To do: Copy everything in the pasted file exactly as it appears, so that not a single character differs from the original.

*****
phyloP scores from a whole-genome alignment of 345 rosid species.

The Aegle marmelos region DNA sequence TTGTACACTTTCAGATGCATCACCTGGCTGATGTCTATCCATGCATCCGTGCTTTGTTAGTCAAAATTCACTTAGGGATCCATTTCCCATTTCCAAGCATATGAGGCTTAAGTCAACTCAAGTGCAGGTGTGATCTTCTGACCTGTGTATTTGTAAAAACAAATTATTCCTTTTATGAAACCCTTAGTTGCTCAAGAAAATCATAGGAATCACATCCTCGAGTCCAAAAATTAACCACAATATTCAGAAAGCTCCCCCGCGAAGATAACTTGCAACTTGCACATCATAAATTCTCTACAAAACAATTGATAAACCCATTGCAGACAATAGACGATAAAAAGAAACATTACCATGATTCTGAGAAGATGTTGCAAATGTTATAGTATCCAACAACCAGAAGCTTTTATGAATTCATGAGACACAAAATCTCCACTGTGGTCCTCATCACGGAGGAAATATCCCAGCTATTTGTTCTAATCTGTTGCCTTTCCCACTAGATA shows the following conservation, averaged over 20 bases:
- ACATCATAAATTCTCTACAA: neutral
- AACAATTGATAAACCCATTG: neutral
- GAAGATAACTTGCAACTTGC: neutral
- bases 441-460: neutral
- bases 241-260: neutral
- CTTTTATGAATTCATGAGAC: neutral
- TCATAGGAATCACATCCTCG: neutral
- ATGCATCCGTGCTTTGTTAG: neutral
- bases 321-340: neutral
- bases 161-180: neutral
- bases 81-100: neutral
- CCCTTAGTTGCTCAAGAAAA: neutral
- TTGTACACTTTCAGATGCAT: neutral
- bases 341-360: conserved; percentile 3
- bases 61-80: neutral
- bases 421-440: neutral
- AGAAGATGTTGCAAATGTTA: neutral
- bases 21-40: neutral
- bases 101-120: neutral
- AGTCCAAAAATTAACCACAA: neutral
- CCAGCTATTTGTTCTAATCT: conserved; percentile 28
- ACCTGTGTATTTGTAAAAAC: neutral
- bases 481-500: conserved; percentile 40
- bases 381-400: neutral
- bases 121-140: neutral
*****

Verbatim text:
phyloP scores from a whole-genome alignment of 345 rosid species.

The Aegle marmelos region DNA sequence TTGTACACTTTCAGATGCATCACCTGGCTGATGTCTATCCATGCATCCGTGCTTTGTTAGTCAAAATTCACTTAGGGATCCATTTCCCATTTCCAAGCATATGAGGCTTAAGTCAACTCAAGTGCAGGTGTGATCTTCTGACCTGTGTATTTGTAAAAACAAATTATTCCTTTTATGAAACCCTTAGTTGCTCAAGAAAATCATAGGAATCACATCCTCGAGTCCAAAAATTAACCACAATATTCAGAAAGCTCCCCCGCGAAGATAACTTGCAACTTGCACATCATAAATTCTCTACAAAACAATTGATAAACCCATTGCAGACAATAGACGATAAAAAGAAACATTACCATGATTCTGAGAAGATGTTGCAAATGTTATAGTATCCAACAACCAGAAGCTTTTATGAATTCATGAGACACAAAATCTCCACTGTGGTCCTCATCACGGAGGAAATATCCCAGCTATTTGTTCTAATCTGTTGCCTTTCCCACTAGATA shows the following conservation, averaged over 20 bases:
- ACATCATAAATTCTCTACAA: neutral
- AACAATTGATAAACCCATTG: neutral
- GAAGATAACTTGCAACTTGC: neutral
- bases 441-460: neutral
- bases 241-260: neutral
- CTTTTATGAATTCATGAGAC: neutral
- TCATAGGAATCACATCCTCG: neutral
- ATGCATCCGTGCTTTGTTAG: neutral
- bases 321-340: neutral
- bases 161-180: neutral
- bases 81-100: neutral
- CCCTTAGTTGCTCAAGAAAA: neutral
- TTGTACACTTTCAGATGCAT: neutral
- bases 341-360: conserved; percentile 3
- bases 61-80: neutral
- bases 421-440: neutral
- AGAAGATGTTGCAAATGTTA: neutral
- bases 21-40: neutral
- bases 101-120: neutral
- AGTCCAAAAATTAACCACAA: neutral
- CCAGCTATTTGTTCTAATCT: conserved; percentile 28
- ACCTGTGTATTTGTAAAAAC: neutral
- bases 481-500: conserved; percentile 40
- bases 381-400: neutral
- bases 121-140: neutral